A History of Exchange-Rate Regimes, here.
Nick McKeown, Inside HPC, Video: How SDNs Will Tame Networks, here. I like this idea of compiling down to the network.
Networks are notoriously hard to debug. Today, we only have a rudimentary set of tools available, such as ping, traceroute, tcpdump, and netflow. These tools try to reconstruct the distributed state of the network in an ad-hoc fashion, while the state is being constantly changed by a variety of complex distributed protocols. Software-Defined Networks (SDNs) make it possible – for the first time – to verify, validate, and even prove that the network is behaving correctly. SDN provides the opportunity to rethink how we write network control programs, from the development of control programs all the way to their deployment in production networks.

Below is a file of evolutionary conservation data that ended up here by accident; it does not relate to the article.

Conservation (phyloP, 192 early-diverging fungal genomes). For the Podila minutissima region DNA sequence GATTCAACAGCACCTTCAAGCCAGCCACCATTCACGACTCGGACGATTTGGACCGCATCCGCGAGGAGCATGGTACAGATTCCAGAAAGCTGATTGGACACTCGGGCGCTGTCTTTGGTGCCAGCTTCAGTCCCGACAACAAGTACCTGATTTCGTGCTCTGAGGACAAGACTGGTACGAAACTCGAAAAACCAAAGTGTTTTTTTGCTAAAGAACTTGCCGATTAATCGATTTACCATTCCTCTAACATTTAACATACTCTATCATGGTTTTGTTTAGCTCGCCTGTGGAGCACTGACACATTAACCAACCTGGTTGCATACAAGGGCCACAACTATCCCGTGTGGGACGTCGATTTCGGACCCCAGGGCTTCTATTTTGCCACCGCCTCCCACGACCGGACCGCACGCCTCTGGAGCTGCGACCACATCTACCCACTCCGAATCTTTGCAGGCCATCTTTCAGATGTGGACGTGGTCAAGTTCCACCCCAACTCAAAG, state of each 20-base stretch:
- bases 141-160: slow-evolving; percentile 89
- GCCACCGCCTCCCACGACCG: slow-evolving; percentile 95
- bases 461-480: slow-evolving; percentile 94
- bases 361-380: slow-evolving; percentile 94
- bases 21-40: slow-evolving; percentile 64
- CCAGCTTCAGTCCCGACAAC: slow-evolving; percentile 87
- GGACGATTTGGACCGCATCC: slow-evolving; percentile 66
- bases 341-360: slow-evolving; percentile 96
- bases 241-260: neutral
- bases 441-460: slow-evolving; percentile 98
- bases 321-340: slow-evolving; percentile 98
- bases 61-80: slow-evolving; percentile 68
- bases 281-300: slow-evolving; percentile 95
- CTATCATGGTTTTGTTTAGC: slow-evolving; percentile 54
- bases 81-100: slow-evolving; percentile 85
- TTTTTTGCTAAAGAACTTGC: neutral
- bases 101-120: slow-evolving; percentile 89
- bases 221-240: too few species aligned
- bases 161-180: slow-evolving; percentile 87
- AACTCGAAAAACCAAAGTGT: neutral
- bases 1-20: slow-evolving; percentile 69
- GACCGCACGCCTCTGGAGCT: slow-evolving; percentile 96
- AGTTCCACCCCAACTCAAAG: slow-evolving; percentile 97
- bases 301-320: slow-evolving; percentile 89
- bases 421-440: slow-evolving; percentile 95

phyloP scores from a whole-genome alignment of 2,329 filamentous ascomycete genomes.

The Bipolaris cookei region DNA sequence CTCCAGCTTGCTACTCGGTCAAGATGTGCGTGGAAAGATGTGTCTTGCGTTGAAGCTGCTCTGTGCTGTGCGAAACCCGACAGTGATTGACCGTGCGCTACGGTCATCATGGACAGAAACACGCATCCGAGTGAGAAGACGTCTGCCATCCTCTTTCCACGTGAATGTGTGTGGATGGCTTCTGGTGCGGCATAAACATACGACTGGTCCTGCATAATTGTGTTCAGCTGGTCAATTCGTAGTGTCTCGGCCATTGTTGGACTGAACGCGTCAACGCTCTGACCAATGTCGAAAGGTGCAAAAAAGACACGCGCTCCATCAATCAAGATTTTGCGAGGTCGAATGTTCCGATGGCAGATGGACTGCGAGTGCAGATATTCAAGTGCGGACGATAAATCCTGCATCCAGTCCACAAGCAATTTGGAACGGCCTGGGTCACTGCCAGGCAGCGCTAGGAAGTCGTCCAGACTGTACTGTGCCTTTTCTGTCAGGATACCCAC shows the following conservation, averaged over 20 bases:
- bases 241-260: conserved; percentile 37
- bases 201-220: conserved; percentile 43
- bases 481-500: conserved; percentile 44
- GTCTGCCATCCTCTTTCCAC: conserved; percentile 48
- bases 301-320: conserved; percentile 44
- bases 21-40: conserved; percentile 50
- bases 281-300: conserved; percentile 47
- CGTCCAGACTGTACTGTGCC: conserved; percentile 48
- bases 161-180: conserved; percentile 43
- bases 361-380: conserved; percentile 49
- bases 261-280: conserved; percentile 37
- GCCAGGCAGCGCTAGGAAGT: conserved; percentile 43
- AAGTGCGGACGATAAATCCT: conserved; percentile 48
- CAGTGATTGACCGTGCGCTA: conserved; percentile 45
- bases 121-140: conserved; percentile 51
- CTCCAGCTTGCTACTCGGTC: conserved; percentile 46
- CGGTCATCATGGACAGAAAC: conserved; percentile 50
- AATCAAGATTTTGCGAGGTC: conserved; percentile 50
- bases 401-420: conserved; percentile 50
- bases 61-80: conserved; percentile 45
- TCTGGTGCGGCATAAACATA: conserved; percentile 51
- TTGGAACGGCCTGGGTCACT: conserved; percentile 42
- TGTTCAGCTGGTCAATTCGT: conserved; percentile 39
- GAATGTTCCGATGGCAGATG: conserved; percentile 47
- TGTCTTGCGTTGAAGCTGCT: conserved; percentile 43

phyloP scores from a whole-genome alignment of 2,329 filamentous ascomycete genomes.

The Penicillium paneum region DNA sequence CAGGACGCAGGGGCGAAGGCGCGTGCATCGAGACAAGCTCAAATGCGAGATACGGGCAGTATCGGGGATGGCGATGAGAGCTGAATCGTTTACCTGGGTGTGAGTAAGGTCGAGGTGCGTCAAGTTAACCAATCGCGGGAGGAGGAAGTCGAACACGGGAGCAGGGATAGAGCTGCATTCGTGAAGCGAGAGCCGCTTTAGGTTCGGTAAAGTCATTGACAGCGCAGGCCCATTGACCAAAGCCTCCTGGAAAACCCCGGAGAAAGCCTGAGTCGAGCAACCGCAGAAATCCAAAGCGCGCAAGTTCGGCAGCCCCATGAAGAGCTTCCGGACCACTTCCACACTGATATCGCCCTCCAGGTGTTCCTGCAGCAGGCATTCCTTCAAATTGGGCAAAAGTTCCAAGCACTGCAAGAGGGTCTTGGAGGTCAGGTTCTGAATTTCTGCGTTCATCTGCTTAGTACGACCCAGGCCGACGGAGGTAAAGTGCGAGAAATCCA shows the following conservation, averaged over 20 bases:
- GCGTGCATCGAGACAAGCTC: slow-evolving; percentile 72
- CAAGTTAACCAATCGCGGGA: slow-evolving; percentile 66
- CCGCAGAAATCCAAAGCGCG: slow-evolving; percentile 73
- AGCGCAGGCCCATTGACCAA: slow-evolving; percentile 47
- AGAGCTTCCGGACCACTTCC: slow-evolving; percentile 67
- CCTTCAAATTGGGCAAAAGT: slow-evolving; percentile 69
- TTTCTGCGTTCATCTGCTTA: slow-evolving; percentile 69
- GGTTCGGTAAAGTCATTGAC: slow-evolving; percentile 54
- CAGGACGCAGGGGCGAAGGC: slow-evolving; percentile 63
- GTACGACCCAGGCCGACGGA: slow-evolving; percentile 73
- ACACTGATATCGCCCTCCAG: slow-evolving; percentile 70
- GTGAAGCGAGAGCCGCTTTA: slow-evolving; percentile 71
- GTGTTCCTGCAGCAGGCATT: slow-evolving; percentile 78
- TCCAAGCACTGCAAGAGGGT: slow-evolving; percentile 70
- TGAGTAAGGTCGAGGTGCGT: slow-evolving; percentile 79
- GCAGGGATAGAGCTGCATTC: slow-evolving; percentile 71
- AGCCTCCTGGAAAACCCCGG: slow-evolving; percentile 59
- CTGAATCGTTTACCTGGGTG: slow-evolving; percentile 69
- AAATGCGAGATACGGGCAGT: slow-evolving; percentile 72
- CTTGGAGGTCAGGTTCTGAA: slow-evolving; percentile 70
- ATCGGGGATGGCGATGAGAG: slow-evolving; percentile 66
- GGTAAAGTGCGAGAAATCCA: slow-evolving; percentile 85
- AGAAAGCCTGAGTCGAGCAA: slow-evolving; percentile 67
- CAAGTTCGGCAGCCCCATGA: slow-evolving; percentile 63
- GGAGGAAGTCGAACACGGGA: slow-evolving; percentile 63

Turing’s Invisible Hand, CMU Summer School Recap, Part 1 (Yariv and Tardos), here.
Earlier this month, my co-blogger Ariel and I ran a summer school on algorithmic economics . In my highly biased opinion, it was a lot of fun and a big success. For those of you who couldn’t make it, videos will be posted on the summer school site in the near future. The abstracts there should give you a quick idea for the topics covered by the nine speakers. In a series of posts, I’ll discuss the talk content in a bit more detail. I hope that some of the students who participated in the school discuss their own experiences in the comments. Having now met all of them, I can confidently say that the future of algorithmic game theory/economics is in good hands!